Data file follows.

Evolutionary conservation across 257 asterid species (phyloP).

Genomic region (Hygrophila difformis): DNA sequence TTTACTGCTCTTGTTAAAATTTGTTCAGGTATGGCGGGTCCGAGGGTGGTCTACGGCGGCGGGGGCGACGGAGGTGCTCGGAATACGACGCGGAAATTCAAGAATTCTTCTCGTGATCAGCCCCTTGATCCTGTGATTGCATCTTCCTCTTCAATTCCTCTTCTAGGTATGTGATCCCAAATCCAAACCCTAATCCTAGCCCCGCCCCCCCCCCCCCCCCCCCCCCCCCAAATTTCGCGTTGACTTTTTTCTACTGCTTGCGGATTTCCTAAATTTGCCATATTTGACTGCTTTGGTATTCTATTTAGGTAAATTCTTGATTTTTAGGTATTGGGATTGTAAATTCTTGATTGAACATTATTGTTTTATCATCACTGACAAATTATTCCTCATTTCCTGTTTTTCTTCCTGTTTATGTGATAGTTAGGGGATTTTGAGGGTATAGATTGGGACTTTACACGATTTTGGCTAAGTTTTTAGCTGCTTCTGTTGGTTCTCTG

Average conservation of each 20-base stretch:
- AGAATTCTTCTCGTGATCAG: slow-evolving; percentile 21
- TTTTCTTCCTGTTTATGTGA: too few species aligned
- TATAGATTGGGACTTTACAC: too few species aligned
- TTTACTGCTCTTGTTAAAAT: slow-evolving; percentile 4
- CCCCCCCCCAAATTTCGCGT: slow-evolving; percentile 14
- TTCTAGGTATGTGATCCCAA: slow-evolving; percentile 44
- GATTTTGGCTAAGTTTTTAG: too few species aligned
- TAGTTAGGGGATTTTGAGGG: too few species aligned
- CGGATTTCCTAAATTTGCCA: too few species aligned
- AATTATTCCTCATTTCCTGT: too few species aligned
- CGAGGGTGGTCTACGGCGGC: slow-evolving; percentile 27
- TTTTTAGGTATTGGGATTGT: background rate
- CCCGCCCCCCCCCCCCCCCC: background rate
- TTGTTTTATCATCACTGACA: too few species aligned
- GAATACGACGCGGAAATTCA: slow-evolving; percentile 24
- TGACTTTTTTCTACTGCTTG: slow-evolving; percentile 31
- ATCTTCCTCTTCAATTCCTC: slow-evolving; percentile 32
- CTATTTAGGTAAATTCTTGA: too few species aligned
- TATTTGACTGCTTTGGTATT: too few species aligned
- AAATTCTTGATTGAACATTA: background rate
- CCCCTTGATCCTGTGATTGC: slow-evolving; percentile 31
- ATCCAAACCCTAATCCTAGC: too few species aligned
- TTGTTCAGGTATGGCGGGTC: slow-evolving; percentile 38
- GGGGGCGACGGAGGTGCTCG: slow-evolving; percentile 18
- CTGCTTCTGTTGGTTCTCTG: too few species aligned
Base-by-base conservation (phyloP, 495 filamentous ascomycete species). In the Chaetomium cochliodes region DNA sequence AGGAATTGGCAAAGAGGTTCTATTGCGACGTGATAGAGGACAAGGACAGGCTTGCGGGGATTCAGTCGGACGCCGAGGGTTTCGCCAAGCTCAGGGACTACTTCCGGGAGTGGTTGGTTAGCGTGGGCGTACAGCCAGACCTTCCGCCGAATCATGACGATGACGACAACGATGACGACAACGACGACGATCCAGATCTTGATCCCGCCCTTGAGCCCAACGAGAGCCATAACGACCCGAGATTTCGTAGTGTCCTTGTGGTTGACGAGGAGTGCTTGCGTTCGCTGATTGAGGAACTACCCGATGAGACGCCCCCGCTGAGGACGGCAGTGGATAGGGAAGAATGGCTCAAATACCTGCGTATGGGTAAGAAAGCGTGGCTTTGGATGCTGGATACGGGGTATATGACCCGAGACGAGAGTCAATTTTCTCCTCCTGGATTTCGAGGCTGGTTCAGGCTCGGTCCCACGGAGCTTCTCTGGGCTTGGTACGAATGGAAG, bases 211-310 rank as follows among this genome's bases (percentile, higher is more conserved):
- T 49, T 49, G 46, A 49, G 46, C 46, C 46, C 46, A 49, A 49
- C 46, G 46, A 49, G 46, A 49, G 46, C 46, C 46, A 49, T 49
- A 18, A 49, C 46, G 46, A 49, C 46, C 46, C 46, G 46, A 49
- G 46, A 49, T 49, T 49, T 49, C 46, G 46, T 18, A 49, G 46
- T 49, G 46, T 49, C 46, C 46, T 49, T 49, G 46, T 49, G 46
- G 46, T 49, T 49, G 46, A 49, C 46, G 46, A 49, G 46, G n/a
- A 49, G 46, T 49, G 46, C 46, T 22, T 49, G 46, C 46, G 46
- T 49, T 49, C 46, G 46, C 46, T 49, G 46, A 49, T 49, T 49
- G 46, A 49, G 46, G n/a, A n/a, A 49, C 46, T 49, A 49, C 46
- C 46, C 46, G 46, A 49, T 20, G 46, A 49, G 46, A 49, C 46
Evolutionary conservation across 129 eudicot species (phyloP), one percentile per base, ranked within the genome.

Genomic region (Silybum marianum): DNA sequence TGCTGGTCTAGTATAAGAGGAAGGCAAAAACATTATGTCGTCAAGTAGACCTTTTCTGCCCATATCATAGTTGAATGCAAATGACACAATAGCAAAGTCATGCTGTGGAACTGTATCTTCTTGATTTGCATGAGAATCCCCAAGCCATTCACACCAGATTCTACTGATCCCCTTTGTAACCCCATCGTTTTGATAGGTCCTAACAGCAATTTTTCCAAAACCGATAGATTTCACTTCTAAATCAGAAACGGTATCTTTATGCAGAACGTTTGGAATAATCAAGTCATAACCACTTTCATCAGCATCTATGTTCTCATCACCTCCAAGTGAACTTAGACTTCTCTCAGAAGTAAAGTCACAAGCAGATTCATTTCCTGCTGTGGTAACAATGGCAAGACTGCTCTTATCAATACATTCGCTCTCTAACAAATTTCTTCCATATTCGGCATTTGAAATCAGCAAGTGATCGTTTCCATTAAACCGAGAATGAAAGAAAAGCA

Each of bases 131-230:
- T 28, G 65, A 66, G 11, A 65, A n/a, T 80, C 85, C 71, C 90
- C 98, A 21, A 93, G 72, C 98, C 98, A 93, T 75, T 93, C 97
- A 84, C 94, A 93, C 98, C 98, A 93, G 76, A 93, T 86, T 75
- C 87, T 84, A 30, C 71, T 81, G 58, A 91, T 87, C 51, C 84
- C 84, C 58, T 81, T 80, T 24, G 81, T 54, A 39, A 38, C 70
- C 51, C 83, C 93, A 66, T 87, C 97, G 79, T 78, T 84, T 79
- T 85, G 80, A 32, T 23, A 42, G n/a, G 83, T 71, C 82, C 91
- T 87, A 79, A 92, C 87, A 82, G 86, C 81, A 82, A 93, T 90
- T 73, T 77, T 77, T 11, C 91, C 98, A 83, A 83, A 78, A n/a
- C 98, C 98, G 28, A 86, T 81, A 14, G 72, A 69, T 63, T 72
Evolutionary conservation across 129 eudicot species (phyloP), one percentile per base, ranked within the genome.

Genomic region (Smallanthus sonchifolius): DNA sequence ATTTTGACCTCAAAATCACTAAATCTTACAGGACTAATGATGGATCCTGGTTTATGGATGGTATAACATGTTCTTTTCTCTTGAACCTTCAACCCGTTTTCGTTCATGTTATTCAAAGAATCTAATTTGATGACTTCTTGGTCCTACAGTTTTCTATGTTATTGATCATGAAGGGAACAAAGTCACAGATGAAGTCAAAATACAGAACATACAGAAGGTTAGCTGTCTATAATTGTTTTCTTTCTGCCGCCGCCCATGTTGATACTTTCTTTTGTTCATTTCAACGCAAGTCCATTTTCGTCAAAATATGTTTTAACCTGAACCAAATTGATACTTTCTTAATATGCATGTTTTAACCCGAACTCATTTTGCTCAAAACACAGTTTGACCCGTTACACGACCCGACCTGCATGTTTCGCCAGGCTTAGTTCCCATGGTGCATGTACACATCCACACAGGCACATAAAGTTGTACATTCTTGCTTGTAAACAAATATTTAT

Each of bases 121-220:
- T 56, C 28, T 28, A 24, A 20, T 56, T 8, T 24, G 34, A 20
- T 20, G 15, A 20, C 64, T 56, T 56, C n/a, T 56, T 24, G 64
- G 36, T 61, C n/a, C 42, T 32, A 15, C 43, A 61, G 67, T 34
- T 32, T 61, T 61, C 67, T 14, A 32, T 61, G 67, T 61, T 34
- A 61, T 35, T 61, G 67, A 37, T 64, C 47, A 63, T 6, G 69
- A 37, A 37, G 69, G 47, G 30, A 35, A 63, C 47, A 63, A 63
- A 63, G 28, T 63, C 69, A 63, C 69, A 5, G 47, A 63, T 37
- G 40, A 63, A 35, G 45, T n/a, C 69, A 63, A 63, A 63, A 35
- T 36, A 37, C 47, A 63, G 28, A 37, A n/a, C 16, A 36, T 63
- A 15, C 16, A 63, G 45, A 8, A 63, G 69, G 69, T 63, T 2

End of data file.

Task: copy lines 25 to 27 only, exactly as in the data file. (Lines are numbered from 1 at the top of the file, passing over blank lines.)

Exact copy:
- ATCCAAACCCTAATCCTAGC: too few species aligned
- TTGTTCAGGTATGGCGGGTC: slow-evolving; percentile 38
- GGGGGCGACGGAGGTGCTCG: slow-evolving; percentile 18